Grasslands are tough. They can survive extremes, from heatwaves and cold snaps to torrential downpours and droughts. They require turbulence. For millennia wildfires enhanced prairie soil and ensured grass’s dominance by burning back woody shrubs and saplings. Bison followed the fires to graze on tender, new growth of grasses and sedges; as they fed, their hooves aerated and manure fertilized the soil, giving rise to abundant wildflowers. The combined forces shaped the Great Plains, a mosaic of hundreds of grass, wildflower, and sedge species at various stages of growth spanning 550 million acres. The patchwork of habitats supports diverse insects, dozens of songbird species, and myriad mammals.
Despite their resilience, barely one-third of central North America’s historical grasslands persist today. Farming and development have razed 90 percent of its tallgrass prairie, three-quarters of its mixed prairie, and half of its shortgrass prairie. “It actually dwarfs what we’re seeing in the rainforest in the sheer scale and size and intensity of the crisis,” says Marshall Johnson, executive director of Audubon Dakota. That destruction has in turn hit grassland birds, which have declined by more than 40 percent since the 1960s; some species have seen even steeper declines.
Audubon’s North American Grasslands & Birds Report, published this summer, highlights the added perils that climate change poses to the Great Plains’ avian denizens. Heat, erratic rainfall, and drought may make significant areas inhospitable to certain species within decades. Audubon scientists built climate models that incorporate temperature, precipitation, vegetation, and other characteristics of the habitats 38 grassland-bird species occupy. They found that 16 species will likely see most of their current range become uninhabitable if Earth’s temperature rises by 3 degrees Celsius; if we limit warming to 1.5 degrees, the number facing this threat drops to just three.
The data also point to places, called “strongholds,” that will provide crucial habitat for grassland birds through the coming changes—if those lands are managed optimally. With more than 80 percent of U.S. grasslands privately owned, ranchers are key to protecting those critical areas. “Grazing is probably the most important tool for manipulating good grassland-bird habitat,” says Chris Wilson, director of Audubon’s Conservation Ranching Program. Across the Great Plains, conservationists are working with ranchers to shore up these strongholds and safeguard birds’ survival.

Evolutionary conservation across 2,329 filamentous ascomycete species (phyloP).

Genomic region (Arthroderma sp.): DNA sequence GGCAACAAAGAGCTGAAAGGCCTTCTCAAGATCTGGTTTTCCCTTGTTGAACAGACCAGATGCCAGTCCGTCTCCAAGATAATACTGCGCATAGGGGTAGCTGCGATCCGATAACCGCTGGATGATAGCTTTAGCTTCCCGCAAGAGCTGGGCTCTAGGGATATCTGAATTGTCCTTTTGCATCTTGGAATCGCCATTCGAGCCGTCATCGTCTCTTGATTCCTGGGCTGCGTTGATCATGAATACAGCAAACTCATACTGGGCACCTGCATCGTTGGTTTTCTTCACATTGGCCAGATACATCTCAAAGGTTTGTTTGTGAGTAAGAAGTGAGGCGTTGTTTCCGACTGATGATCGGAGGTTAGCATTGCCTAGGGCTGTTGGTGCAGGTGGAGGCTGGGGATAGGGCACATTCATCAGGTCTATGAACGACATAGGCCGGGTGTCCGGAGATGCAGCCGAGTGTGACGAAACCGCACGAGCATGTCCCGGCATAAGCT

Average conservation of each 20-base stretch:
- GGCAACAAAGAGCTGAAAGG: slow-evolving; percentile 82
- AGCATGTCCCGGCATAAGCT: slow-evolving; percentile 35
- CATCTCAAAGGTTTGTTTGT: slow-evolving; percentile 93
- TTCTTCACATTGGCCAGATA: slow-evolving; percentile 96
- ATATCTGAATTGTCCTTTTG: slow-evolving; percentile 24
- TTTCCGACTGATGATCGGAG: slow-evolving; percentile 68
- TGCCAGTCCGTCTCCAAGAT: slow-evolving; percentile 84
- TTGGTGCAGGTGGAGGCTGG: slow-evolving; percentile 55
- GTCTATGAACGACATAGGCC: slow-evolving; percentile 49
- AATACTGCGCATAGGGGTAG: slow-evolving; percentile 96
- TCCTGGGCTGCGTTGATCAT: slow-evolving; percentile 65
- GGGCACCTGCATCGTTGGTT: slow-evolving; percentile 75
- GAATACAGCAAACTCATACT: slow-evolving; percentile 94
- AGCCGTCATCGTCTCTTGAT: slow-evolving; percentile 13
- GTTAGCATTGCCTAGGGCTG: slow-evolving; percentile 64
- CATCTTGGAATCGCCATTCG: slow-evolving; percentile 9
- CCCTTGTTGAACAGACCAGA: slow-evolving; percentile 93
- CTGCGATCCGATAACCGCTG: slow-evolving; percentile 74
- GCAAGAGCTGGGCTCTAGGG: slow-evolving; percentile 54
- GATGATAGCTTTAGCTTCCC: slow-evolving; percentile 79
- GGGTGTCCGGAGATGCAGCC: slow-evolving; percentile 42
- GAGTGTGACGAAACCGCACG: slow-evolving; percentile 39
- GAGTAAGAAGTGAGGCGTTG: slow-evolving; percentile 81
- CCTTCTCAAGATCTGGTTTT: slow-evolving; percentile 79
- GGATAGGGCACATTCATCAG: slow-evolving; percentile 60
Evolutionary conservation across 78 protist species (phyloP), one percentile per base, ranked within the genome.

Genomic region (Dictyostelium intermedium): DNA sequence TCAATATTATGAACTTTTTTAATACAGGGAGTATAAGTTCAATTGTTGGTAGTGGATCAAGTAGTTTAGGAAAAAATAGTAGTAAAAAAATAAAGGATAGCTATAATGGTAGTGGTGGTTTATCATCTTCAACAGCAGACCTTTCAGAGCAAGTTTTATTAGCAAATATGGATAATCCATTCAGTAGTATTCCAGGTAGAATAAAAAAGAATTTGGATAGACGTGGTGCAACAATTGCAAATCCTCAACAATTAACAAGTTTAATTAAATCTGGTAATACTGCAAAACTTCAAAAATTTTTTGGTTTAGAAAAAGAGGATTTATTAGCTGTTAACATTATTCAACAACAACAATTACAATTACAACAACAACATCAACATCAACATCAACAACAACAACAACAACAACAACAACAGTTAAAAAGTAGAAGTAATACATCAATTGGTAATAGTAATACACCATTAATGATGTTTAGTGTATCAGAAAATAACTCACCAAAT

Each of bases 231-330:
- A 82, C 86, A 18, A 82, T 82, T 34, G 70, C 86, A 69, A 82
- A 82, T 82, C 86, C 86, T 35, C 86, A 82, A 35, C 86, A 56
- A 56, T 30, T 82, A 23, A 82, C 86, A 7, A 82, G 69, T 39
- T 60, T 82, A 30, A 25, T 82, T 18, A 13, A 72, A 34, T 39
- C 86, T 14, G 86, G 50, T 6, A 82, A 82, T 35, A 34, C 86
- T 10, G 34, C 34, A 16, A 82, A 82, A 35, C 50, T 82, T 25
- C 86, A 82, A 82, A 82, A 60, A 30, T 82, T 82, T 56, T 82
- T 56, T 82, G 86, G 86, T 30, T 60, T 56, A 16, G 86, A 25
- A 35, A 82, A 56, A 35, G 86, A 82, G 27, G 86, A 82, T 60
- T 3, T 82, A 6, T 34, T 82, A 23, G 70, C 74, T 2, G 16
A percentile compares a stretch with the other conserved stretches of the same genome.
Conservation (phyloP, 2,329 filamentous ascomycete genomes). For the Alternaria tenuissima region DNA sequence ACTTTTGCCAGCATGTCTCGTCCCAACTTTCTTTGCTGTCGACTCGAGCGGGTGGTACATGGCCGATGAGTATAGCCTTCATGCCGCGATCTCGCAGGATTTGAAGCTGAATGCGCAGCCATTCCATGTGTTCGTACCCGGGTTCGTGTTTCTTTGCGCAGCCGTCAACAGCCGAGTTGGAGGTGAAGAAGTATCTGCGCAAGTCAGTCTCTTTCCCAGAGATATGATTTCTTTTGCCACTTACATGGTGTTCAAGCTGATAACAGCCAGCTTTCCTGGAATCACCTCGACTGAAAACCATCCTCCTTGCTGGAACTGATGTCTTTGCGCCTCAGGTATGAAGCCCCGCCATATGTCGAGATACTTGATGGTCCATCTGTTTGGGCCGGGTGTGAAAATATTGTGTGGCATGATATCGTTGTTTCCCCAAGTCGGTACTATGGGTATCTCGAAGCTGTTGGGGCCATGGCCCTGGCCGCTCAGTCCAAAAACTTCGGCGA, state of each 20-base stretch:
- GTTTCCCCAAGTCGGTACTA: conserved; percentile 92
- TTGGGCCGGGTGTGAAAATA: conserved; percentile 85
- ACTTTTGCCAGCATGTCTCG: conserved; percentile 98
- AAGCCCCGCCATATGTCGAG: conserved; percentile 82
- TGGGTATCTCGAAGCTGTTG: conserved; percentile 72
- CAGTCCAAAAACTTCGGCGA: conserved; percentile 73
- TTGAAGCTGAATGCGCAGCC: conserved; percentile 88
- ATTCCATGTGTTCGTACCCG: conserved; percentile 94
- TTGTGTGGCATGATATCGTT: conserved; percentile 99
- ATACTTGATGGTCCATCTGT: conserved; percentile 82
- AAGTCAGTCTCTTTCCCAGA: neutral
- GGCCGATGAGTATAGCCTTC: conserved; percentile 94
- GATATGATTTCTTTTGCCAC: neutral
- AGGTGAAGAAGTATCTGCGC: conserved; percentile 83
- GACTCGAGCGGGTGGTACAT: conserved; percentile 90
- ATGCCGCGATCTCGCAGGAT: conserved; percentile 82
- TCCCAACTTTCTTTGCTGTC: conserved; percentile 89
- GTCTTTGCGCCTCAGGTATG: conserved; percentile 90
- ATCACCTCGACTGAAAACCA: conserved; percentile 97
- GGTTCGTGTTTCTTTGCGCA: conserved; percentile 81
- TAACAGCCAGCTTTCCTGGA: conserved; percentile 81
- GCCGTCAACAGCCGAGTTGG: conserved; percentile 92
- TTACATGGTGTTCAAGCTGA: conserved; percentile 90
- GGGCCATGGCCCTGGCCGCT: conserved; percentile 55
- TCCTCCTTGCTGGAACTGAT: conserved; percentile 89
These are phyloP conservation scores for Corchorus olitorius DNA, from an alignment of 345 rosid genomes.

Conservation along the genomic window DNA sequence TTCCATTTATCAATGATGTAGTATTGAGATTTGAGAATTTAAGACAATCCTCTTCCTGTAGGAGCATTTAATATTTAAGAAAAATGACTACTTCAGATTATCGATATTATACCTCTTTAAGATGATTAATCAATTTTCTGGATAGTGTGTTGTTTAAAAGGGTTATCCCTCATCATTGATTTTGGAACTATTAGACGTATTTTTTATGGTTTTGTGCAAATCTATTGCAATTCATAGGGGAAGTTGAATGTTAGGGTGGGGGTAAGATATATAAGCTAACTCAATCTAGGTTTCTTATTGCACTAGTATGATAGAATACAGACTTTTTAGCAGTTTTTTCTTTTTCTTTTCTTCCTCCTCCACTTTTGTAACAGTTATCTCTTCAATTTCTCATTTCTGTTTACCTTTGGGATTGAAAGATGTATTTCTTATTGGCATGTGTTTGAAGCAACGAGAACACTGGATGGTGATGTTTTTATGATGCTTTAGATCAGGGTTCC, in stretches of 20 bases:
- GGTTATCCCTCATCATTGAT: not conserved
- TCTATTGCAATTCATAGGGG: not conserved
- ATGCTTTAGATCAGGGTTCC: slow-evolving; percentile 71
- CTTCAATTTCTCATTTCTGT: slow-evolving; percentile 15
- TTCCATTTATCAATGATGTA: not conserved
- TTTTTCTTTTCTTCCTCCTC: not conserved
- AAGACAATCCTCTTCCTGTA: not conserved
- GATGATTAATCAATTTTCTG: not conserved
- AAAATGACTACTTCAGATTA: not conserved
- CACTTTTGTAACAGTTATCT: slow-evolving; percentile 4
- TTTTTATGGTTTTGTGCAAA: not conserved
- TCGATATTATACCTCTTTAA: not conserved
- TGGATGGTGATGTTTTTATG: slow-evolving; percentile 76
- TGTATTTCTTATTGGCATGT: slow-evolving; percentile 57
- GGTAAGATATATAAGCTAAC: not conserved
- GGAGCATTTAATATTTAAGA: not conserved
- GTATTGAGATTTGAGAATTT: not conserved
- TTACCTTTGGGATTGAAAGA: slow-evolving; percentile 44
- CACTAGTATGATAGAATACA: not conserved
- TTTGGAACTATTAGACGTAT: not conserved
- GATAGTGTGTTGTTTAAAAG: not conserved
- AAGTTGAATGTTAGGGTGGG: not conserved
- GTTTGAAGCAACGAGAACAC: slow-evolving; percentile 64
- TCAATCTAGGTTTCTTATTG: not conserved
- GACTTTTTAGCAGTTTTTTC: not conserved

A New Take on an Old Tradition
For Cody and Deanna Sand, ranching is a tradition. When they took over Deanna’s family ranch in North Dakota in 1999, they observed practices inherited from their grandparents. They ran cattle across their 2,300 acres, bred cows in summer, fed them hay and grain in winter, and calved in frigid March. “That’s all we knew,” Cody says.
A decade later, the couple was tens of thousands of dollars in debt. They were determined not to sell to mega-farms, which would plow under the fertile mixed-grass prairie and its seasonal wetlands, or “potholes,” that supply plant and invertebrate food for breeding waterfowl, shorebirds, and grassland birds. Desperate, they took a course through the North Dakota Grazing Lands Coalition. The instructor offered a new perspective: Manage their grass, not their cows.
The Sands soon instituted rotational grazing: corralling one large herd through a series of small pastures, moving the animals before they overgraze to give grasses time to rest and recover. A $300,000 farm bill grant covered the up-front costs of fencing 64 paddocks and supplying water to each. After two years, the Sands had tripled their grass per acre, cultivating enough to graze cattle through the winter and eliminate the costs of supplemental grain. They also shifted their calving schedule to early summer, saving money on heaters, windbreaks, and veterinarians. Within a few years, their debts were paid.